SULLIVAN — The Board of Selectmen Monday unanimously denied another abatement request at its regularly scheduled meeting. Henry Whitmore Jr. and Debra Whitmore requested that their property located along Route 1 be granted a property tax abatement, arguing that the property was unequally assessed, and that the assessment should reflect the market value.
Selectman Roger Wakefield explained the property’s assessed value is $264,000, but the couple purchased the property for $164,000. “[The Whitmores want] us to change the valuation based on the sale price. Doesn’t work that way,” Wakefield said.
As previously reported in The American, the board denied last June an abatement request by Deb and James Knowlton, who requested a change in their property tax assessment due to the approximately $340,000 disparity between their Route 1 property’s assessed value and its fair market appraisal.
Following the town’s denial, the Knowltons took their request to the Hancock County Commissioners, who also denied the request.
After the commissioners’ denial, the Knowltons filed suit in Hancock County Superior Court seeking property tax relief. Board members said they were not concerned with denying another abatement request following the Knowltons’ lawsuit. The board also discussed updating its building permit application after a building originally permitted as a residence turned into a commercial business. Harbormaster Michael Pinkham, who was in attendance, told the board that the applicant “filled out what the building permit in the town of Sullivan required.” “[The applicant] really has no permission to do business,” Wakefield said.
“He does by what he filled out,” Pinkham said, noting that board members could not retroactively change the application they approved, but they could avoid future issues by updating the language on the building permit applications. “The trouble is, you’re beating a dead horse,” Pinkham said to Wakefield, saying the discussion is contributing to longer meeting times and residents leaving before meetings are over. Town Manager Stacy Tozier told The American that the town “needs to get things modernized,” and is working with the code enforcement officer, Rebecca Albright, to update the applications.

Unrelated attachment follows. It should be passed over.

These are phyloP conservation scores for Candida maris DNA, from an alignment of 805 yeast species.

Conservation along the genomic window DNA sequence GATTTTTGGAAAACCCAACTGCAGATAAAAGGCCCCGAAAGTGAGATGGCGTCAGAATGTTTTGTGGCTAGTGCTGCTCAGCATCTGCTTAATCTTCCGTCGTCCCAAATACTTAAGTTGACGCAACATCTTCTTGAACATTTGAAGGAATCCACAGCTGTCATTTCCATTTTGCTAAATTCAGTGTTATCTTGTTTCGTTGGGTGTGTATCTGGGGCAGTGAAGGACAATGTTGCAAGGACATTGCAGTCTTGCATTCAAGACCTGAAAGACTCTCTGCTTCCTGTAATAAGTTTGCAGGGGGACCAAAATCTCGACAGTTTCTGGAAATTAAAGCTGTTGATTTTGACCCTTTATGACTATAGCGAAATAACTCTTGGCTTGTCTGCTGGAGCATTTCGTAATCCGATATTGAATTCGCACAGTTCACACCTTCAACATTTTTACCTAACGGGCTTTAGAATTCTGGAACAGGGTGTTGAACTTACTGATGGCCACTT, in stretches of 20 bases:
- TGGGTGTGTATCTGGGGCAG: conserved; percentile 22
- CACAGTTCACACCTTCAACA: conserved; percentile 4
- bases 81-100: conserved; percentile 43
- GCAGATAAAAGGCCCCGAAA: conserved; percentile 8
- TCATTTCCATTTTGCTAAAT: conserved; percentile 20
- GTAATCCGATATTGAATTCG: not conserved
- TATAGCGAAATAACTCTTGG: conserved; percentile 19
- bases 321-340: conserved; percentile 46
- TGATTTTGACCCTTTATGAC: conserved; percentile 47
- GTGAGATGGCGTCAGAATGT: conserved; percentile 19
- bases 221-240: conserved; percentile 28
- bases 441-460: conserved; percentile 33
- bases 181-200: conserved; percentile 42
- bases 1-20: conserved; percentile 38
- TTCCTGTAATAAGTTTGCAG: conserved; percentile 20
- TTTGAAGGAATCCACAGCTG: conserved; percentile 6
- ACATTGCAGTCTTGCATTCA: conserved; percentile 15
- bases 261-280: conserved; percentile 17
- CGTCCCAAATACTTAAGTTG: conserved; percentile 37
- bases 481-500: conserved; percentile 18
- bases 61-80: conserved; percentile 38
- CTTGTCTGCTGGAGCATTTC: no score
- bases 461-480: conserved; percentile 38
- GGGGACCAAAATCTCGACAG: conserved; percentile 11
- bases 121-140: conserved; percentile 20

In other business, Fire Chief Ben Gilley spoke with the board about coming up with a plan to replace a tanker as well as “Rescue 1,” a truck used to carry technical rescue equipment and emergency medical services equipment.
Gilley reported that the tanker is a 1991 model and was originally scheduled to be replaced in 2011. A new tanker will cost $305,000, he said. The truck is a 2001 model and is due to be replaced this year according to the department’s replacement schedule. A new one will cost $323,000. While Wakefield and Gilley agreed replacing both in one year is unrealistic, they discussed getting together to formulate a plan for how best to proceed, noting the Fire Department may need a warrant for a special town meeting to finalize any plans.
One option discussed was using reserve funding to pay off one vehicle and taking advantage of the current low interest rates to purchase and make payments on another engine. Additionally, the board heard a report from Don Snoke from Age-Friendly Sullivan about his attempts at getting more Sullivan residents connected to the internet. Snoke said Spectrum recently quoted $105,000 to wire 1.4 miles of road in Sullivan, which would cost $15,000 per household to pay for the infrastructure. “That’s a non-starter,” he said.